“If a bride sends out 10 emails to photographers, chances are all ten of them look pretty good on their websites. However, out of those 10, five will send back a standard email and four won’t bother to reply. Only one will send back a personalized email and then ring them up the following day to ask if she can help and have a chat. “That’s it! Price is suddenly third or fourth on the list of what’s important to that person.

“Having the point of difference is important because everyone wants to be special, to hire a photographer who is different. Then you need to have great customer service both before and after the shoot.

Finally, you need a reasonable price point. It can’t be ridiculous, but it certainly doesn’t have to be the cheapest. “I really think it’s that simple.” So how do you create your own point of difference? "It doesn't have to be the way you shoot", explained Anna.

"There are a lot of very successful photographers whose work is competent, but not special. They capture nicely exposed photographs of families looking happy, but the photographs themselves aren't amazing. However, chances are the photographer's personality is.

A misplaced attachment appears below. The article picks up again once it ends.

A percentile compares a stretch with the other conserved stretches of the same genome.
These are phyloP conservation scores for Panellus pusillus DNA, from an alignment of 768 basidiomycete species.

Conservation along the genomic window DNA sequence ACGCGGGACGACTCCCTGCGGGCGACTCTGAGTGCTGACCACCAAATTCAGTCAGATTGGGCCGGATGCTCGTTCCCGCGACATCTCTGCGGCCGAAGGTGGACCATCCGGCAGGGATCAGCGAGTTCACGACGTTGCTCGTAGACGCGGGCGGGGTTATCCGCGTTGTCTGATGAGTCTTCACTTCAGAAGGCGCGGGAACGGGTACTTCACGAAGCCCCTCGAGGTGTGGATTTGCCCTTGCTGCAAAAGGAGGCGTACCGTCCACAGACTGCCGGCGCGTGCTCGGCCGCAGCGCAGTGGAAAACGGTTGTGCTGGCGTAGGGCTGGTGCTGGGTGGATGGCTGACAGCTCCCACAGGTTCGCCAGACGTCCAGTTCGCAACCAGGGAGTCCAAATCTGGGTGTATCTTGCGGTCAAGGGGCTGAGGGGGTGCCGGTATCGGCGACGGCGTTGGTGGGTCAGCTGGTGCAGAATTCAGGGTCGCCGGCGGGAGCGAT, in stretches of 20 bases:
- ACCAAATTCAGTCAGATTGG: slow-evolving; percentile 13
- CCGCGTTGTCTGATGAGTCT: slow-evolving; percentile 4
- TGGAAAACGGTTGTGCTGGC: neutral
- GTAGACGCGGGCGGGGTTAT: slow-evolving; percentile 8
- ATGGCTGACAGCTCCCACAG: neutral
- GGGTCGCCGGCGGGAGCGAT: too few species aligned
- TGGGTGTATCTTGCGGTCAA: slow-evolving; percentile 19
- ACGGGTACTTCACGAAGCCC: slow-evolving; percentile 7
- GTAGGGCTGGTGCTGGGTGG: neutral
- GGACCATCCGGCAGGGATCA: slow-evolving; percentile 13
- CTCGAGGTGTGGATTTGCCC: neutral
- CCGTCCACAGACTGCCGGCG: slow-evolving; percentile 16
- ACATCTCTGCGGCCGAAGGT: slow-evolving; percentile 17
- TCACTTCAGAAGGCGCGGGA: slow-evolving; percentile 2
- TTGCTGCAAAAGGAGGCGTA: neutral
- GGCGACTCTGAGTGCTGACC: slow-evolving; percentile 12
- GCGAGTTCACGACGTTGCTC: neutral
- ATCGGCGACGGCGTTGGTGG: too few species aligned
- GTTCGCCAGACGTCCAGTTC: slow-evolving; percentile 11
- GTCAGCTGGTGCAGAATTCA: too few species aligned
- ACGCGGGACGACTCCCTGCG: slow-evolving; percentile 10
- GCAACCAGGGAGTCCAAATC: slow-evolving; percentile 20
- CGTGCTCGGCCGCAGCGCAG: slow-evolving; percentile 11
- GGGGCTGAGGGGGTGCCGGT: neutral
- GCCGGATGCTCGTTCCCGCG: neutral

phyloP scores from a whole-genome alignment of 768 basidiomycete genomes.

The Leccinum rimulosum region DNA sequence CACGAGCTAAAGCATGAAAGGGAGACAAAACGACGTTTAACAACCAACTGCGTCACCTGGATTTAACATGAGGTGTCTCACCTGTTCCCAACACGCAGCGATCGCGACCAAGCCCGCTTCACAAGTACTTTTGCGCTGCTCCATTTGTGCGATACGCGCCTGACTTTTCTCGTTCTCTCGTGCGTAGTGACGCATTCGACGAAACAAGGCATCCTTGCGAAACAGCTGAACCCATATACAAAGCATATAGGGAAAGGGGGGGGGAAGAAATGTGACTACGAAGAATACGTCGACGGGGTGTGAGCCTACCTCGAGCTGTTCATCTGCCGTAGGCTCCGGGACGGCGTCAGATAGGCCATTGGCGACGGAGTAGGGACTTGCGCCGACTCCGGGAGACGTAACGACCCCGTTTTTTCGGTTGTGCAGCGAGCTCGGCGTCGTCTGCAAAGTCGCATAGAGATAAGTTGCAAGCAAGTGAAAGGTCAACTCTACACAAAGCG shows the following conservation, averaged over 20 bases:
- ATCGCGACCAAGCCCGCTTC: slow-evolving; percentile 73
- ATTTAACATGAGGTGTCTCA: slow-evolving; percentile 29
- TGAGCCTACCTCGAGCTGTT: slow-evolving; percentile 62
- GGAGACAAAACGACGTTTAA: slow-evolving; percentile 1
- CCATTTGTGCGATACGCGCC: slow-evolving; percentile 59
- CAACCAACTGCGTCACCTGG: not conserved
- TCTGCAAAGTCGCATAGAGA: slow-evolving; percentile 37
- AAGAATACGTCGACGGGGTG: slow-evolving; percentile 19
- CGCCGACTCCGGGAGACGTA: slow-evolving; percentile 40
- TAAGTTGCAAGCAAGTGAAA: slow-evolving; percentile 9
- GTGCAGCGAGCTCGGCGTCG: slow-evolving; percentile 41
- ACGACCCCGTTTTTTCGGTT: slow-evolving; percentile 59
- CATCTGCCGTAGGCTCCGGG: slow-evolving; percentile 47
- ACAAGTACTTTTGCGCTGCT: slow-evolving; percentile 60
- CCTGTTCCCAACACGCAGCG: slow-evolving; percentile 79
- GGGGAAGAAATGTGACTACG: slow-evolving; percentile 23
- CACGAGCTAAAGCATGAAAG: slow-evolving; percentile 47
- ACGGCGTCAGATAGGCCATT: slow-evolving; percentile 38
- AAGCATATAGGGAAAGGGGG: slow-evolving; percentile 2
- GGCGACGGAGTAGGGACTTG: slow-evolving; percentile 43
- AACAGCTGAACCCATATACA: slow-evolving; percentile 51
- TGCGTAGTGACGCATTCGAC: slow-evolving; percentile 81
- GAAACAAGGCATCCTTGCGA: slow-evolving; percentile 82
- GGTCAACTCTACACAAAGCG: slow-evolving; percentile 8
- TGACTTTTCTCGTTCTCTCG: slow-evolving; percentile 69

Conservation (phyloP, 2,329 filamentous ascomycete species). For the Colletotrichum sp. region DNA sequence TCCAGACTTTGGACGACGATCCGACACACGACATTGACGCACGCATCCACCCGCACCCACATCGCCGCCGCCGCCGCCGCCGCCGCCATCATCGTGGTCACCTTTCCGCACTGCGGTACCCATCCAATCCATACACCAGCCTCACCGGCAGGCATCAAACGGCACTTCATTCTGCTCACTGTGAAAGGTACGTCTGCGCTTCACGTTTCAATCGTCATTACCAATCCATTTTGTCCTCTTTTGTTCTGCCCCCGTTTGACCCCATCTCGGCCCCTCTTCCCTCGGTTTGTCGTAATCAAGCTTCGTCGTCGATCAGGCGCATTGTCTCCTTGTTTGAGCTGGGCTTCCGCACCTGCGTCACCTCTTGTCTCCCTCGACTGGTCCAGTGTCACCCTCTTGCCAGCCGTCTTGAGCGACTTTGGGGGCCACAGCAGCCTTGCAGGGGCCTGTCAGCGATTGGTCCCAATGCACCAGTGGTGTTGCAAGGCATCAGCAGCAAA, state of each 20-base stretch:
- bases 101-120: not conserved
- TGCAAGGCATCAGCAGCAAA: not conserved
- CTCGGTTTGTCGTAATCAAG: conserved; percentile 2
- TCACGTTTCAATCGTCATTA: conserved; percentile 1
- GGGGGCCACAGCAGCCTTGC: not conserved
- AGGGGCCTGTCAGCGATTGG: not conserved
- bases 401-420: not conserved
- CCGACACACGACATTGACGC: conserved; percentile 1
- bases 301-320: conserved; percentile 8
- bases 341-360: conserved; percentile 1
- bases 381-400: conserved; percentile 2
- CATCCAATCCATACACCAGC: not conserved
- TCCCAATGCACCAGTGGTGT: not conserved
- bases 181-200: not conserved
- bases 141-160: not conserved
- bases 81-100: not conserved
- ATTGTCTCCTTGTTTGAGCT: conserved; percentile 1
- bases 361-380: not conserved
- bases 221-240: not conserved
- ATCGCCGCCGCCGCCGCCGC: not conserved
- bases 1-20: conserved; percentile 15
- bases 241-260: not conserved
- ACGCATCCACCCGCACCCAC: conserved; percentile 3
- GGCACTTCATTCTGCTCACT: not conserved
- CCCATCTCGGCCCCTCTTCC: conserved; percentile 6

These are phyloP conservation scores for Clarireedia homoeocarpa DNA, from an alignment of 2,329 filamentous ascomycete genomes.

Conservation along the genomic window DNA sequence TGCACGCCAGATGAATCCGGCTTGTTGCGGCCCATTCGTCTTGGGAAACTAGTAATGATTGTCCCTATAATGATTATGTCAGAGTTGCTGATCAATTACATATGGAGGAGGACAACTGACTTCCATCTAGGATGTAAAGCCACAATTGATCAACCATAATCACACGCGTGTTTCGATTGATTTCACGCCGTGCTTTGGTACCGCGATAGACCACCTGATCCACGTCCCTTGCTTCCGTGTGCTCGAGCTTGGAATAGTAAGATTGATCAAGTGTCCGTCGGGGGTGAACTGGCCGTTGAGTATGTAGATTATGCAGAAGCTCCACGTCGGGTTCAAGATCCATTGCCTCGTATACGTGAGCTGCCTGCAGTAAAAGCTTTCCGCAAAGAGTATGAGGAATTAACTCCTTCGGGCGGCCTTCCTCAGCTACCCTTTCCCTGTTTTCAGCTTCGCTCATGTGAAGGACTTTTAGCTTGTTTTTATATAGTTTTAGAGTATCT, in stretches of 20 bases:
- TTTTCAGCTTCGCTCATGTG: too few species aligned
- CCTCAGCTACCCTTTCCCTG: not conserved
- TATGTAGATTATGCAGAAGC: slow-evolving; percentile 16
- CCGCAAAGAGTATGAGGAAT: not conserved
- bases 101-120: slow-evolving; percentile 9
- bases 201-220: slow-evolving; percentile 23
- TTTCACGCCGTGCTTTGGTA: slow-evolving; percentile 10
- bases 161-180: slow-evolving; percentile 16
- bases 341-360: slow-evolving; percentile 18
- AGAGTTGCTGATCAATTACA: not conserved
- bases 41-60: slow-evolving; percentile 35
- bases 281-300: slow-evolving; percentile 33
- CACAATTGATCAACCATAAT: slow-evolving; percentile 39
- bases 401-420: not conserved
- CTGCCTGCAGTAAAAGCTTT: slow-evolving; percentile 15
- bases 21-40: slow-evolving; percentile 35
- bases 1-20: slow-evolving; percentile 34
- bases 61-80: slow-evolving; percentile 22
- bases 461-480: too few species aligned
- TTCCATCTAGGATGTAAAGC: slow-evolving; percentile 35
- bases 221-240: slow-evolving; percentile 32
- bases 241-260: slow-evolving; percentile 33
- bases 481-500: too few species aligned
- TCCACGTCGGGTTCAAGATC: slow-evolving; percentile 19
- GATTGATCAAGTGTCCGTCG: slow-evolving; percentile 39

"A point of difference might be the way you write a blog, telling such beautiful stories that people can't wait to see and read the next story. Or it could be an amazing album design or a special product that only you can do."

The point of difference will get prospective clients to contact you and then it's up to your customer service to kick in and encourage them to hire you. However, this isn't something you can fake. It's about having a genuine interest in other people and wanting to help.

"Customer service is sitting down and spending real time with someone. In our studio, we have a nice, comfy lounge with big cushions. People can even put their feet up if they feel so inclined, so while it's not state of the art furnishing, it's a great place to talk. I give them a coffee and then I listen to them. "I don't sell myself at all.

Sometimes I will have spent an hour with them and not even opened our price list. I just show them photographs and talk about them. They don't want to hear about me. They already know my basic prices because they were sent this information earlier. What they want to talk about is their family, the honeymoon, how they met. I also look for things we have in common so by the time they leave, we have a very good relationship and they are practically begging me to do their shoot.

"I've been in business a long time. I consider myself a good photographer, but not one of the very small percentage who will be famous after they are dead! Most of us fall into the above average category and that's fine as long as you love what you do and it shows when you're talking to your clients.

"You need empathy. You need to care about your clients. You won't make money if you don't like people or have an interest in talking to little kids, not in the domestic field at any rate." Anna Blackman is an AIPP Master of Photography, she runs a successful boutique wedding studio near Wollongong, NSW.